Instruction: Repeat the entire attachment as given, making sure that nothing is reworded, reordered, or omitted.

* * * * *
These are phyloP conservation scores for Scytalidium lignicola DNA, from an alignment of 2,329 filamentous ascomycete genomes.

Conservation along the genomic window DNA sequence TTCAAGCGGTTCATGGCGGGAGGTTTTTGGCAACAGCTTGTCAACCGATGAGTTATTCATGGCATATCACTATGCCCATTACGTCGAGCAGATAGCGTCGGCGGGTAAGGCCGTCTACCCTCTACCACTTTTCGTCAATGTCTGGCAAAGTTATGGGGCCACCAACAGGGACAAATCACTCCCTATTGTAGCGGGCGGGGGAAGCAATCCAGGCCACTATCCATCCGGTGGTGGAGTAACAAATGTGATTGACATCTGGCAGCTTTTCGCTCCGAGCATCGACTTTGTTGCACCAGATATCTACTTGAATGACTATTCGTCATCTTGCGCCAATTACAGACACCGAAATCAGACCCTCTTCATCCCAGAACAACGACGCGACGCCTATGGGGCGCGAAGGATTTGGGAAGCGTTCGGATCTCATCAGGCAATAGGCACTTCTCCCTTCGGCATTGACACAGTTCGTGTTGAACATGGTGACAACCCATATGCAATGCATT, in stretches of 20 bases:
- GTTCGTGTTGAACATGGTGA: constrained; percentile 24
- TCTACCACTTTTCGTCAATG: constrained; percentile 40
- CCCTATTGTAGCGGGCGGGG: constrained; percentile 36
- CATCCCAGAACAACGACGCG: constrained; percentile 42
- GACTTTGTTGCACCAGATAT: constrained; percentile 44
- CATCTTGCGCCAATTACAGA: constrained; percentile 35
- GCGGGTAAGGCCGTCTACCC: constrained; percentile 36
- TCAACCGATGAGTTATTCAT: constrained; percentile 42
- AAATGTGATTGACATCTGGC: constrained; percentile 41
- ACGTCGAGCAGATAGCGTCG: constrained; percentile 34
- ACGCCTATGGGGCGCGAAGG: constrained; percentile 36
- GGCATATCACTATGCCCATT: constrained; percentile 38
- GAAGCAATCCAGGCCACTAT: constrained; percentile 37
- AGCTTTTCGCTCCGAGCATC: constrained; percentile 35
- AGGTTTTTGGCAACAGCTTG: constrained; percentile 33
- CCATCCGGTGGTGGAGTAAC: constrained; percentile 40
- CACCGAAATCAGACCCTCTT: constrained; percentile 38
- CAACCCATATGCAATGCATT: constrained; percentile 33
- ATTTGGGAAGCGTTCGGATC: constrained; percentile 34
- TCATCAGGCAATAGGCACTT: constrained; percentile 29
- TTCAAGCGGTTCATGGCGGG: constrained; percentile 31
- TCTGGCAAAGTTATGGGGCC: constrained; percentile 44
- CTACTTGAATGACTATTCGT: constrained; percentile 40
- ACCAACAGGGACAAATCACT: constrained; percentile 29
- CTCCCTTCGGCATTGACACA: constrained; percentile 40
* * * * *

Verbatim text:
These are phyloP conservation scores for Scytalidium lignicola DNA, from an alignment of 2,329 filamentous ascomycete genomes.

Conservation along the genomic window DNA sequence TTCAAGCGGTTCATGGCGGGAGGTTTTTGGCAACAGCTTGTCAACCGATGAGTTATTCATGGCATATCACTATGCCCATTACGTCGAGCAGATAGCGTCGGCGGGTAAGGCCGTCTACCCTCTACCACTTTTCGTCAATGTCTGGCAAAGTTATGGGGCCACCAACAGGGACAAATCACTCCCTATTGTAGCGGGCGGGGGAAGCAATCCAGGCCACTATCCATCCGGTGGTGGAGTAACAAATGTGATTGACATCTGGCAGCTTTTCGCTCCGAGCATCGACTTTGTTGCACCAGATATCTACTTGAATGACTATTCGTCATCTTGCGCCAATTACAGACACCGAAATCAGACCCTCTTCATCCCAGAACAACGACGCGACGCCTATGGGGCGCGAAGGATTTGGGAAGCGTTCGGATCTCATCAGGCAATAGGCACTTCTCCCTTCGGCATTGACACAGTTCGTGTTGAACATGGTGACAACCCATATGCAATGCATT, in stretches of 20 bases:
- GTTCGTGTTGAACATGGTGA: constrained; percentile 24
- TCTACCACTTTTCGTCAATG: constrained; percentile 40
- CCCTATTGTAGCGGGCGGGG: constrained; percentile 36
- CATCCCAGAACAACGACGCG: constrained; percentile 42
- GACTTTGTTGCACCAGATAT: constrained; percentile 44
- CATCTTGCGCCAATTACAGA: constrained; percentile 35
- GCGGGTAAGGCCGTCTACCC: constrained; percentile 36
- TCAACCGATGAGTTATTCAT: constrained; percentile 42
- AAATGTGATTGACATCTGGC: constrained; percentile 41
- ACGTCGAGCAGATAGCGTCG: constrained; percentile 34
- ACGCCTATGGGGCGCGAAGG: constrained; percentile 36
- GGCATATCACTATGCCCATT: constrained; percentile 38
- GAAGCAATCCAGGCCACTAT: constrained; percentile 37
- AGCTTTTCGCTCCGAGCATC: constrained; percentile 35
- AGGTTTTTGGCAACAGCTTG: constrained; percentile 33
- CCATCCGGTGGTGGAGTAAC: constrained; percentile 40
- CACCGAAATCAGACCCTCTT: constrained; percentile 38
- CAACCCATATGCAATGCATT: constrained; percentile 33
- ATTTGGGAAGCGTTCGGATC: constrained; percentile 34
- TCATCAGGCAATAGGCACTT: constrained; percentile 29
- TTCAAGCGGTTCATGGCGGG: constrained; percentile 31
- TCTGGCAAAGTTATGGGGCC: constrained; percentile 44
- CTACTTGAATGACTATTCGT: constrained; percentile 40
- ACCAACAGGGACAAATCACT: constrained; percentile 29
- CTCCCTTCGGCATTGACACA: constrained; percentile 40